WHAT IS A MEAL PLAN?
Meal plans come in many shapes and sizes. A meal plan can be created by meal, by day, or by type of food/nutrient (so as to ensure you are including all in your daily eating). People use meal plans to keep track of calories, portion sizes or nutrient content. They can help you organize one or more meals per day, prepare a shopping list and incorporate foods into your diet that you have been meaning to but never have. They can be very simple to very detailed. It all depends on what you want to accomplish.
For us, we were tired of last minute decisions about dinner, made while we were hungry at the end of the day and with often missing or unprepared ingredients. We wanted to save money by eating out less, both at dinner, when the end of the day rolls around and we are too tired to decided what to eat let alone cook, and at lunch without leftovers, dinner out would often mean lunch out the next day.
BENEFITS OF MEAL PLANNING
- Now, I shop from a list made from our plan and I don’t deviate, so that has decreased our grocery bill.
- I’m not guessing about what we will eat. I’m not buying too much food that will go uneaten and wasted.
- Most recipes are 4-6 servings, so we make the full recipe and then eat the leftovers for lunch. Neither of us are buying lunch out anymore.
- By mapping out the week’s meals, we can balance foods each day, incorporate healthy fats, proteins, vegetables and grains.
- We make sure that we incorporate fish a couple times a week
- We prepare ahead of time: we can properly prepare our beans and grains, by soaking them in filtered water and a dash of apple cider vinegar overnight or early in the morning.
- We are almost never eating out and are in full control of the quality of the nutrients we are taking in.
- Since we no longer have a debate each night, we save time by planning our meals only twice a week. It was a little more time consuming when we first started, but now we are a well oiled planning machine and it takes less than 10 minutes.
- I also save time at the grocery store. I know exactly what I am there for, so I no longer wander around or run back and forth to different departments.
Create ease around mealtimes
- We know exactly what we are going to eat each day, so instead of debating and deciding at the end of the day, we sit down twice a week and map it out (see more about our process below). My husband and I have limited time together since he works long days, I often work evenings and weekends and we have a toddler. Decreasing the amount of time we talk about logisitical things, like what’s for dinner, gives us more quality time together on a daily basis.
- On busy nights, we can choose easy, quick to prepare meals or meals that whichever of us who is less busy that evening enjoy to prepare the most.
We have chosen a very simple process of creating meal plans. If you are interested in creating meal plans to track calories, nutrients or portion sizes, click here for downloadable forms or do a google search for meal planning forms.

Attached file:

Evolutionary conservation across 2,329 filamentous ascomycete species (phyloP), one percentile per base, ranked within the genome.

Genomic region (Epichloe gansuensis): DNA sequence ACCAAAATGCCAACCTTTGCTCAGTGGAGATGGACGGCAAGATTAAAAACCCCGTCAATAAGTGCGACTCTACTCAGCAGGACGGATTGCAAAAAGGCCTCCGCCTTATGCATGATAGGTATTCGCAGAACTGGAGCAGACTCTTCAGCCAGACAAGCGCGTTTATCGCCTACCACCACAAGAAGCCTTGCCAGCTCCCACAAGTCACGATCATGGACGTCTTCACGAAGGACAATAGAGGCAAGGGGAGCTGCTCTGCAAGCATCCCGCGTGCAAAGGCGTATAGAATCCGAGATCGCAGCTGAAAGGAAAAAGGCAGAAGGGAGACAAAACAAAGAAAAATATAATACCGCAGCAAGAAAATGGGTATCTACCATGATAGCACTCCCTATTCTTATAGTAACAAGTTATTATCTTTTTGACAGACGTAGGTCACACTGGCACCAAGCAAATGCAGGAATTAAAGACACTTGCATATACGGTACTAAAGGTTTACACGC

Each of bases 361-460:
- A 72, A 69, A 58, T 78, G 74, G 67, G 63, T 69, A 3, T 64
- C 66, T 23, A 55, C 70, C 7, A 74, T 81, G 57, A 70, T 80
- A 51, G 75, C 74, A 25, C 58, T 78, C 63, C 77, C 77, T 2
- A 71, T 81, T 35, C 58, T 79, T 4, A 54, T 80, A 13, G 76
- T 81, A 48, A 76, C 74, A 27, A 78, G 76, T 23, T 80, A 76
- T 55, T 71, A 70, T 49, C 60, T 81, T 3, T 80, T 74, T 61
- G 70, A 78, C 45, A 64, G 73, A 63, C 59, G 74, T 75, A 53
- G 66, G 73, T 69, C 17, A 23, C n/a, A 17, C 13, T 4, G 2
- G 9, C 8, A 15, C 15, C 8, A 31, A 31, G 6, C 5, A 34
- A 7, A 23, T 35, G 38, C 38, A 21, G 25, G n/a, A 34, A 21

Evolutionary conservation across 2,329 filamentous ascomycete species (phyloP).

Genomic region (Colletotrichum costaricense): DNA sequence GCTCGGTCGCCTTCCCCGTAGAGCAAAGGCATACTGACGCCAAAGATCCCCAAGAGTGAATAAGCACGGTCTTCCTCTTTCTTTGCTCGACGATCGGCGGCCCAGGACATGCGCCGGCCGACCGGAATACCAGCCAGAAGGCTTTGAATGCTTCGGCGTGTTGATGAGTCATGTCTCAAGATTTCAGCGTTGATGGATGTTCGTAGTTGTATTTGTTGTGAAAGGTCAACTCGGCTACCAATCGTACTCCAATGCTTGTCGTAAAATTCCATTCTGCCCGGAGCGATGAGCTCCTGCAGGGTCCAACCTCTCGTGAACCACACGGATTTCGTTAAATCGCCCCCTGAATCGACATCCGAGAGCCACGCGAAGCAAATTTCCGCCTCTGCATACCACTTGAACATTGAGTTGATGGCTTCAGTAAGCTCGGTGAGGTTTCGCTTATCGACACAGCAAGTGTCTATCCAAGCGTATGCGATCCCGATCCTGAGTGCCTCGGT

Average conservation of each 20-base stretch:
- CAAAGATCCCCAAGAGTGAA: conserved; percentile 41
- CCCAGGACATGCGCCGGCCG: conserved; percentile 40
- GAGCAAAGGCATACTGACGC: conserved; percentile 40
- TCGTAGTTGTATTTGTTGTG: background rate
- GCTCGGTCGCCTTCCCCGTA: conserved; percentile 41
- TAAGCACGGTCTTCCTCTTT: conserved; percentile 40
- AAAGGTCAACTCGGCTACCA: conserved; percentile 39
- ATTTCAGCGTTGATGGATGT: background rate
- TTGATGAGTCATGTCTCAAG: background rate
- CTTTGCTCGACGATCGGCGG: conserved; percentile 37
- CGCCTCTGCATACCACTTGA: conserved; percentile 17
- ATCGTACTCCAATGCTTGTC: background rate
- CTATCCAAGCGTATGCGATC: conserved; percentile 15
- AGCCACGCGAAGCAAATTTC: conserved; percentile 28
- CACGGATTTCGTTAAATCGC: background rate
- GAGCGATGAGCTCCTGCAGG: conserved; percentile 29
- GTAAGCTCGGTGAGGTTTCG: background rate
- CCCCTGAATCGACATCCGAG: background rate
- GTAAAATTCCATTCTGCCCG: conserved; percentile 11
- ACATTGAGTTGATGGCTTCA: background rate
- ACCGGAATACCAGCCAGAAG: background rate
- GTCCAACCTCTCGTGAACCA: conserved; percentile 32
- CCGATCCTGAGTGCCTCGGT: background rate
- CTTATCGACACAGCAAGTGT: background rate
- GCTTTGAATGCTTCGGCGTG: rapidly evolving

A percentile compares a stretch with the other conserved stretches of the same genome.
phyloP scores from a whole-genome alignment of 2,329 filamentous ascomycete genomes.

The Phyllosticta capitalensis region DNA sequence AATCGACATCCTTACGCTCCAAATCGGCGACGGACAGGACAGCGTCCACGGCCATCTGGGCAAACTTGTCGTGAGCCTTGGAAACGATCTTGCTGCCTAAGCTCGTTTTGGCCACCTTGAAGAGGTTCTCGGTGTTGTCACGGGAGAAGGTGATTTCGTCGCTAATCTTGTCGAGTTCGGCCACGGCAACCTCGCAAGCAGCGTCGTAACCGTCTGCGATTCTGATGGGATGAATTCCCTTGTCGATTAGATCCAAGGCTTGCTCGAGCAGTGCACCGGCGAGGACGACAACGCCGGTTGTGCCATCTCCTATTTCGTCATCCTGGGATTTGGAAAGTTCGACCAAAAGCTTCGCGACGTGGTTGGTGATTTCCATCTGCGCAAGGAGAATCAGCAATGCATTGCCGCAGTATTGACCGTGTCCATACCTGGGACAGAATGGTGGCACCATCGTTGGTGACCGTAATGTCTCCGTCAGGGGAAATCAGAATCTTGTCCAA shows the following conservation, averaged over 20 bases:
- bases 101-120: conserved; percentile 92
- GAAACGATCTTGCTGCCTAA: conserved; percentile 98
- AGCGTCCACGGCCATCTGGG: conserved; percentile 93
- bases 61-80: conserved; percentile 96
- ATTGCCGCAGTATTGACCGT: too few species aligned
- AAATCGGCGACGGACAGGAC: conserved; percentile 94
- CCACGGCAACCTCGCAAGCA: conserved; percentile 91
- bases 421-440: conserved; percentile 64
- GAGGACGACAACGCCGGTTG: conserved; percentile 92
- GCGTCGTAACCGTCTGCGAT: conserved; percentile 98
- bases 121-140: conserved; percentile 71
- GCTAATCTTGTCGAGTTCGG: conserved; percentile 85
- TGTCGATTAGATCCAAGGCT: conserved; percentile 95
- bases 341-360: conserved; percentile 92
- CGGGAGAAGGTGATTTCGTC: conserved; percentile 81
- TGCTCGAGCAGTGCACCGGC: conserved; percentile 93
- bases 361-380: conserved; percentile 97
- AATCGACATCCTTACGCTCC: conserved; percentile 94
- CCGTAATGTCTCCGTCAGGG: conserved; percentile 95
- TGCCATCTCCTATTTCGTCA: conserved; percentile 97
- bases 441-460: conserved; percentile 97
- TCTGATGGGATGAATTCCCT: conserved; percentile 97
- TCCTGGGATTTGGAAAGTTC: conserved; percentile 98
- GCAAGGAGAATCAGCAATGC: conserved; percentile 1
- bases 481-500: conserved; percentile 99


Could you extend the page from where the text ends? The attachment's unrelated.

Twice a week we sit down and choose which meals we will have over the next 3-4 days. What we choose depends on many factors, including: what each evening’s schedule is, what meat we have from our CSA in the freezer, what staples we have, who will likely feel like cooking, what is seasonal, what are our current favorite meals and many others. We eat primarily fresh foods so we do this twice a week and I go shopping twice a week, so that the vegetables, fish and meat aren’t going bad in our fridge. This can easily be done once a week using frozen or canned ingredients to streamline the process further.
As you can see from the photo, we have a reserved section of a white board in our kitchen just for our meal plan. We have chosen the simplest form or meal planning. You can write out your meal plan on a piece of paper or a form and put it on the fridge. No need to buy a fancy board or spend time hanging it!
Creating the Shopping List
Once we have chosen our meals, we use the recipes to create a shopping list. I put only the ingredients that I need on the list. I also have on my whiteboard a list of foods and household products we have out of and need to buy. As soon as we are out of something notice, we write it up there. Then I add that to my meal plan shopping list. Now, I am rarely missing something I need.
You’ll notice that we only plan dinners. We eat breakfast separately and have “staples” in our family. My husband eats his granola, yogurt and fruit every morning and my daughter and I rotate between eggs, oatmeal, pancakes, steamed greens, smoothies, sausage and bacon. So those I add to the “out of” list on the whiteboard as needed. When we make dinner we make a full or double recipe so that we can each eat the leftovers for lunch, often more than once. Another thing we do is make a big pot of soup on Sunday that is solely for lunches, in the case that we don’t have leftovers, like when we have a big salad for dinner.
We were worried that we’d wouldn’t want to eat the meal that we had planned, since we were used to just eating whatever we felt like each night. That has only happened now and then and usually it is wanting a meal that is scheduled for another day of that week so we just switch or we go out to dinner. I think there is something about choosing the meals and then seeing them posted on the wall that prepares the mind and body for that meal. I look forward to dinner time now!
I also thought that we would not stick to this and it would be another good idea we let go of. However, we have received so many benefits and it has become so easy to do that we do it religiously. I have come to depend on it to make our food shopping and preparation so much easier.
Other concerns, questions or experience with meal planning? Post in the comment section below.